As is common for consoles in the modern-day, the PS5 launched with some of its software and hardware features locked until a later update. The most recent of these, the second big PS5 firmware update, brought with it the ability to use 3rd party SSDs to add to the system’s storage capacity. While there were initial concerns about the effect of slower drives on the system, testing has seen surprisingly positive results, with encouraging implications about the future of the PS5 system.
The Testing Environment
The testing performed on this PS5 update came from the YouTube channel Digital Foundry, a successful and well-respected name in the online hardware and software performance space. For this test they relied on the game Ratchet and Clank: Rift Apart, a title which the developers boasted was only possible thanks to the extreme speed of the PS5’s storage solution. Leaning on the slowest PS5 compatible SSD on the market, the goal of Digital Foundry was to test the worst-case scenario.
Before getting to the good, it bears mentioning that the PS5’s firmware initially showed problems while running tests on new SSD speeds. Instead of what the PS5 recognized as a 5,500MB/s read speed, the newly installed SSD was only rated for 3,200MB/s, showing that there’s some sort of issue with the PS5’s analysis tools.
In testing, this deficiency proved unimportant, with the slower drive offering practically no performance hits compared to both the PS5 internal drive and a much faster SSD alternative. In this case, at least, concerns about storage speed for additional PS5 SSDs are of little import. Whether or not this holds for future titles, however, remains to be seen.
Implications for Future Digital Systems
While older PlayStation systems accepted hard drive swaps and upgrades, none have been so closely tied to the device’s internal infrastructure as new SSD systems. Rather than acting solely as an alternative, these new systems can be real game-changers. In this, the drives are indicative of a much greater evolution of the way new technologies are evolving otherwise stagnating systems.
Within PC gaming, this change has been illustrated by the complete shift the market has experienced away from physical purchase systems. Instead of offering games on CDs or DVDs, as was common for decades, online sale systems have become so common that many new PC builders don’t even bother including optical drives. Even back in 2014, digital storefronts accounted for more than 90% of digital sales, with proportions only growing since that point.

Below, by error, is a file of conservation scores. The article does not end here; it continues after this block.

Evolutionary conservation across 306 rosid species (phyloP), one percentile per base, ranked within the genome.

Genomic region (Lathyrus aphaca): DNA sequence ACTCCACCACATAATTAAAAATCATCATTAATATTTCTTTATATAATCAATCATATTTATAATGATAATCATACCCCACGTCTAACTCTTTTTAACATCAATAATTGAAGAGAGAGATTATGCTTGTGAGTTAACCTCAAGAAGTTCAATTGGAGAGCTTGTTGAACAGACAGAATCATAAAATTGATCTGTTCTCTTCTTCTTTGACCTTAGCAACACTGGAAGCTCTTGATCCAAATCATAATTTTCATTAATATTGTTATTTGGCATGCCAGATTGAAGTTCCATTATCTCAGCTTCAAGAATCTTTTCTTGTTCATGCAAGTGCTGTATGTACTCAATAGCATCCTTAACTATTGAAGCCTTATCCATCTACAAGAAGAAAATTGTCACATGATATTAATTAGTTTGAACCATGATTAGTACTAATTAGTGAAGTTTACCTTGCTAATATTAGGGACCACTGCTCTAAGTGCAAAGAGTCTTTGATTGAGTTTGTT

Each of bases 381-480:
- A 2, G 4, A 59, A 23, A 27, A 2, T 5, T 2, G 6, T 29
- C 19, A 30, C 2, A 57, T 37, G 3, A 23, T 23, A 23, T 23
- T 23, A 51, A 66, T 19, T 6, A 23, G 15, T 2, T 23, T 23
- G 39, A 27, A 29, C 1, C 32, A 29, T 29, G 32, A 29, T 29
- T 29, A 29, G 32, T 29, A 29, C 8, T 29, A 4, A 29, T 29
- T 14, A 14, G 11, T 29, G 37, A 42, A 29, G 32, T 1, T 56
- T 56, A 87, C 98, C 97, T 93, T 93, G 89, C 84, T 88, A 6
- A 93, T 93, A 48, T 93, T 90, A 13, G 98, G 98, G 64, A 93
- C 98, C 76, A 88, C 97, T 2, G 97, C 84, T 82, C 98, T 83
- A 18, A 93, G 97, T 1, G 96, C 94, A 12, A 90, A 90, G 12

Outside of entertainment, more esoteric digital shifts have had similarly profound effects on their traditional industry structure. Quick mortgage comparison services like Trussle have found success through this approach, offering advantages impossible through older systems. In this instance, Trussle’s algorithms compare 12,000 different deals far faster than any human could, casting a much broader net of opportunities from which to draw. Like with the PS5 SSD drives and digital gaming sales this hasn’t destroyed existing options, but it does serve as a superior choice in many cases.
Back in the PS5, we have to wonder what the eventual end-point of upgradable internal components could be. Is this such a complicated process that we could only really expect it for storage, or could similar upgrades also eventually be possible for parts like RAM, coolers, and CPUs? It’s a question that both fans and manufacturers will be asking themselves in the years to come, and there’s no telling in which direction the wind will eventually blow.
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